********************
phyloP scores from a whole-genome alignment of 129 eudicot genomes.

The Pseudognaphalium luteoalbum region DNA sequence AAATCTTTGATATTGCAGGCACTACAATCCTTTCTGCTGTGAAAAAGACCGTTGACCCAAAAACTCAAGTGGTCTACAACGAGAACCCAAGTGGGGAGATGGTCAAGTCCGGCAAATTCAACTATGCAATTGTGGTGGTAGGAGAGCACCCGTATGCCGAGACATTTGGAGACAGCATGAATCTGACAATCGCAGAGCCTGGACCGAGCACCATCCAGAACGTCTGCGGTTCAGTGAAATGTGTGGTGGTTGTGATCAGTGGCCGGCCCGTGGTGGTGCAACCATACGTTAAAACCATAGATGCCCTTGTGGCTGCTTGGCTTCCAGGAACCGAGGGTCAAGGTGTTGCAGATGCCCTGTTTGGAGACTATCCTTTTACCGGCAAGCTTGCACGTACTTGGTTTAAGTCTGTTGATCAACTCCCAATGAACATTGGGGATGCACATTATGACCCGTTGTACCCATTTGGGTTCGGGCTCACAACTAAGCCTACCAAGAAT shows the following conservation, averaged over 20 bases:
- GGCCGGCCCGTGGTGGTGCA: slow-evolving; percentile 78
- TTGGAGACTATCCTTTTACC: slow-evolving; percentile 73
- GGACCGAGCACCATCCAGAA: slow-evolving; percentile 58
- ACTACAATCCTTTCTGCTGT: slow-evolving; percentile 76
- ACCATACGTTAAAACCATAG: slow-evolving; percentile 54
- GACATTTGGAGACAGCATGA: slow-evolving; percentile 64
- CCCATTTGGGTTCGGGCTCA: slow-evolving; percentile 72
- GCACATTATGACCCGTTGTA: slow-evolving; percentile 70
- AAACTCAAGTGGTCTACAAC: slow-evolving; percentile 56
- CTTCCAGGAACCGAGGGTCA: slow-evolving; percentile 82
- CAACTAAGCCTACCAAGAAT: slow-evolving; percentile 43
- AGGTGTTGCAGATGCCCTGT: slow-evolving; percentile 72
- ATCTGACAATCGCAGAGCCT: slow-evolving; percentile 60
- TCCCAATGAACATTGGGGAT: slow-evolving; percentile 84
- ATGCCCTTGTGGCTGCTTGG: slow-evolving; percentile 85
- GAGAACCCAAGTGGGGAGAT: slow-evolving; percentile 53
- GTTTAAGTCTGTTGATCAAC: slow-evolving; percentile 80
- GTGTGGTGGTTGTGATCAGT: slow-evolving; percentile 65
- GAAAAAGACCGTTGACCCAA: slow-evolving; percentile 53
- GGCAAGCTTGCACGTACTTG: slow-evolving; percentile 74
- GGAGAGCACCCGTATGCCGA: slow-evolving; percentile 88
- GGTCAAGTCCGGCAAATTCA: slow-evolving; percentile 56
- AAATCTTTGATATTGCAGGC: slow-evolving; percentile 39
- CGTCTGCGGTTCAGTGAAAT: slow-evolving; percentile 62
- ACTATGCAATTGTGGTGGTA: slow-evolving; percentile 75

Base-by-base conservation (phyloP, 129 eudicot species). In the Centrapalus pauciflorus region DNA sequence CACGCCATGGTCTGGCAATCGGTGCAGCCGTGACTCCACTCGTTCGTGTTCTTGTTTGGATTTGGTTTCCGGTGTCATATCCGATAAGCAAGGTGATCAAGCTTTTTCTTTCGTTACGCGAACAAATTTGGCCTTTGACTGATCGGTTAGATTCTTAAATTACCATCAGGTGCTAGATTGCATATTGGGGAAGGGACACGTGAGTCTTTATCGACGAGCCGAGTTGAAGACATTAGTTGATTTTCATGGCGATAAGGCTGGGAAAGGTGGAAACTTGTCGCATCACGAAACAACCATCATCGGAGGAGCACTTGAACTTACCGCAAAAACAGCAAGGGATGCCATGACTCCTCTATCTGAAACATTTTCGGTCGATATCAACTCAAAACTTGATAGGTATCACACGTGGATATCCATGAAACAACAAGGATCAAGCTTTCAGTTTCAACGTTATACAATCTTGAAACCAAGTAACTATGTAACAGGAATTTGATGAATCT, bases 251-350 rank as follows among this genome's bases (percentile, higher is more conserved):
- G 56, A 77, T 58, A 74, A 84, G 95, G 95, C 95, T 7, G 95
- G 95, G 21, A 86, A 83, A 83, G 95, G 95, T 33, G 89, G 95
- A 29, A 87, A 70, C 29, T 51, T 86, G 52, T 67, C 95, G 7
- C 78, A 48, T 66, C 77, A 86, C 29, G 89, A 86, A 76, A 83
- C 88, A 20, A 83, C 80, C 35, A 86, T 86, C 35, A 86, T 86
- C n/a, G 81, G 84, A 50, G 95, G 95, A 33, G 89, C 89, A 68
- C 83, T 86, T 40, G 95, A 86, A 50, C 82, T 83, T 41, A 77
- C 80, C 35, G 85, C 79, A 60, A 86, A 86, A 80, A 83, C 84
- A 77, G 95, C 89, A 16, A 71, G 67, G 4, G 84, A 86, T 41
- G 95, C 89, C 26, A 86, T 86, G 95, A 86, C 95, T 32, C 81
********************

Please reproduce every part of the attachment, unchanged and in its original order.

phyloP scores from a whole-genome alignment of 129 eudicot genomes.

The Pseudognaphalium luteoalbum region DNA sequence AAATCTTTGATATTGCAGGCACTACAATCCTTTCTGCTGTGAAAAAGACCGTTGACCCAAAAACTCAAGTGGTCTACAACGAGAACCCAAGTGGGGAGATGGTCAAGTCCGGCAAATTCAACTATGCAATTGTGGTGGTAGGAGAGCACCCGTATGCCGAGACATTTGGAGACAGCATGAATCTGACAATCGCAGAGCCTGGACCGAGCACCATCCAGAACGTCTGCGGTTCAGTGAAATGTGTGGTGGTTGTGATCAGTGGCCGGCCCGTGGTGGTGCAACCATACGTTAAAACCATAGATGCCCTTGTGGCTGCTTGGCTTCCAGGAACCGAGGGTCAAGGTGTTGCAGATGCCCTGTTTGGAGACTATCCTTTTACCGGCAAGCTTGCACGTACTTGGTTTAAGTCTGTTGATCAACTCCCAATGAACATTGGGGATGCACATTATGACCCGTTGTACCCATTTGGGTTCGGGCTCACAACTAAGCCTACCAAGAAT shows the following conservation, averaged over 20 bases:
- GGCCGGCCCGTGGTGGTGCA: slow-evolving; percentile 78
- TTGGAGACTATCCTTTTACC: slow-evolving; percentile 73
- GGACCGAGCACCATCCAGAA: slow-evolving; percentile 58
- ACTACAATCCTTTCTGCTGT: slow-evolving; percentile 76
- ACCATACGTTAAAACCATAG: slow-evolving; percentile 54
- GACATTTGGAGACAGCATGA: slow-evolving; percentile 64
- CCCATTTGGGTTCGGGCTCA: slow-evolving; percentile 72
- GCACATTATGACCCGTTGTA: slow-evolving; percentile 70
- AAACTCAAGTGGTCTACAAC: slow-evolving; percentile 56
- CTTCCAGGAACCGAGGGTCA: slow-evolving; percentile 82
- CAACTAAGCCTACCAAGAAT: slow-evolving; percentile 43
- AGGTGTTGCAGATGCCCTGT: slow-evolving; percentile 72
- ATCTGACAATCGCAGAGCCT: slow-evolving; percentile 60
- TCCCAATGAACATTGGGGAT: slow-evolving; percentile 84
- ATGCCCTTGTGGCTGCTTGG: slow-evolving; percentile 85
- GAGAACCCAAGTGGGGAGAT: slow-evolving; percentile 53
- GTTTAAGTCTGTTGATCAAC: slow-evolving; percentile 80
- GTGTGGTGGTTGTGATCAGT: slow-evolving; percentile 65
- GAAAAAGACCGTTGACCCAA: slow-evolving; percentile 53
- GGCAAGCTTGCACGTACTTG: slow-evolving; percentile 74
- GGAGAGCACCCGTATGCCGA: slow-evolving; percentile 88
- GGTCAAGTCCGGCAAATTCA: slow-evolving; percentile 56
- AAATCTTTGATATTGCAGGC: slow-evolving; percentile 39
- CGTCTGCGGTTCAGTGAAAT: slow-evolving; percentile 62
- ACTATGCAATTGTGGTGGTA: slow-evolving; percentile 75

Base-by-base conservation (phyloP, 129 eudicot species). In the Centrapalus pauciflorus region DNA sequence CACGCCATGGTCTGGCAATCGGTGCAGCCGTGACTCCACTCGTTCGTGTTCTTGTTTGGATTTGGTTTCCGGTGTCATATCCGATAAGCAAGGTGATCAAGCTTTTTCTTTCGTTACGCGAACAAATTTGGCCTTTGACTGATCGGTTAGATTCTTAAATTACCATCAGGTGCTAGATTGCATATTGGGGAAGGGACACGTGAGTCTTTATCGACGAGCCGAGTTGAAGACATTAGTTGATTTTCATGGCGATAAGGCTGGGAAAGGTGGAAACTTGTCGCATCACGAAACAACCATCATCGGAGGAGCACTTGAACTTACCGCAAAAACAGCAAGGGATGCCATGACTCCTCTATCTGAAACATTTTCGGTCGATATCAACTCAAAACTTGATAGGTATCACACGTGGATATCCATGAAACAACAAGGATCAAGCTTTCAGTTTCAACGTTATACAATCTTGAAACCAAGTAACTATGTAACAGGAATTTGATGAATCT, bases 251-350 rank as follows among this genome's bases (percentile, higher is more conserved):
- G 56, A 77, T 58, A 74, A 84, G 95, G 95, C 95, T 7, G 95
- G 95, G 21, A 86, A 83, A 83, G 95, G 95, T 33, G 89, G 95
- A 29, A 87, A 70, C 29, T 51, T 86, G 52, T 67, C 95, G 7
- C 78, A 48, T 66, C 77, A 86, C 29, G 89, A 86, A 76, A 83
- C 88, A 20, A 83, C 80, C 35, A 86, T 86, C 35, A 86, T 86
- C n/a, G 81, G 84, A 50, G 95, G 95, A 33, G 89, C 89, A 68
- C 83, T 86, T 40, G 95, A 86, A 50, C 82, T 83, T 41, A 77
- C 80, C 35, G 85, C 79, A 60, A 86, A 86, A 80, A 83, C 84
- A 77, G 95, C 89, A 16, A 71, G 67, G 4, G 84, A 86, T 41
- G 95, C 89, C 26, A 86, T 86, G 95, A 86, C 95, T 32, C 81